IMF: UK set for slowest growth of G7 countries in 2023

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The International Monetary Fund has cautioned that the UK is likely to experience the weakest growth among the G7’s biggest nations in 2019.

In comparison to its April forecast of 1.2 percent, it now forecasts UK growth of 0.5 percent in 2023.

According to the IMF, the world economy has contracted for the first time since 2020 as a result of the conflict in Ukraine and COVID-19.

The world “may soon be teetering on the edge of a global recession” as GDP slows down in the UK, US, China, and Europe, it warned.

The IMF has lowered its projection for global GDP in 2022 to only 3.2% and issued a warning that the decline could become even more severe.

According to the IMF, the global economy shrank in the three months leading up to July, marking the first decline since the pandemic began.

In the G7 economies—Canada, France, Germany, Italy, Japan, the US, and the UK—the likelihood of a recession is currently over 15%, nearly four times higher than average.

In 2022, the US experienced the most decline of any nation. The IMF reduced its growth projection for the world’s largest economy from 3.7 percent to 2.3 percent this year and to just 1 percent in 2023.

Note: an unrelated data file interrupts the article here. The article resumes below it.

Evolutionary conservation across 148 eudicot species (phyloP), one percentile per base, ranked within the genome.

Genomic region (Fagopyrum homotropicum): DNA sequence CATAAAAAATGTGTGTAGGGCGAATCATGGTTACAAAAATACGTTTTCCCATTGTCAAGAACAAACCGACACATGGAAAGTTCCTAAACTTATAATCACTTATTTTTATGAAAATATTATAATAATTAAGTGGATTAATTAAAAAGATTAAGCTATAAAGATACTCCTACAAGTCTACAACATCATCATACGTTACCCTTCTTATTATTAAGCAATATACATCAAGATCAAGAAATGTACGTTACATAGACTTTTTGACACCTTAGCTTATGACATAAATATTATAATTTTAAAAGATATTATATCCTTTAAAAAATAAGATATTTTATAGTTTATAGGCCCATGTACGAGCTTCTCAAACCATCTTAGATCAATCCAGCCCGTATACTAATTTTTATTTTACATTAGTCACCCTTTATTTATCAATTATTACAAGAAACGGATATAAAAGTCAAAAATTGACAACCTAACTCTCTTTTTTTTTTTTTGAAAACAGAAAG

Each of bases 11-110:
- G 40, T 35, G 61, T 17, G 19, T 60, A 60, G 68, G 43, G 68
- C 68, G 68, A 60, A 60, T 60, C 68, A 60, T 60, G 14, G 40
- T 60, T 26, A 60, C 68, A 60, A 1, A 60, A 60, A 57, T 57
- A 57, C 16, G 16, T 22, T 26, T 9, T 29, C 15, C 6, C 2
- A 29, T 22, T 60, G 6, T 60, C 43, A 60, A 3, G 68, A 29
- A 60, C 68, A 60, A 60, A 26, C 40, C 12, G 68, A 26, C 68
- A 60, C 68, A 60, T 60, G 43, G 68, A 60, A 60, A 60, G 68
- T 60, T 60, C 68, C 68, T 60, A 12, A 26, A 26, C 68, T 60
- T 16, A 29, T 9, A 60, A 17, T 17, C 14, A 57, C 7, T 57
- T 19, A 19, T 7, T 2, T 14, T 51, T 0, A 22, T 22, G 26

Meanwhile, as the country struggles with additional COVID lockdowns and a property crisis, China’s growth is expected to fall to 3.3 percent this year, the lowest rate in more than four decades.

Risks to the global economy in the coming months include concerns about the dependability of Russia’s natural gas supply to Europe and political upheaval brought on by high food and fuel costs, according to the IMF.

According to Mr. Gourinchas, “we may be relatively optimistic that China might be rebounding,” but he added that he was “far more concerned about both the inflation trend and the tightening of monetary policy leading to a slowdown going forward.”

It stated that in a “plausible” scenario, in which only some of those risks materialise, such as the cessation of Russian gas flows to Europe, global economic growth could fall to 2 percent next year. Since 1970, the world has only experienced growth below this level five times.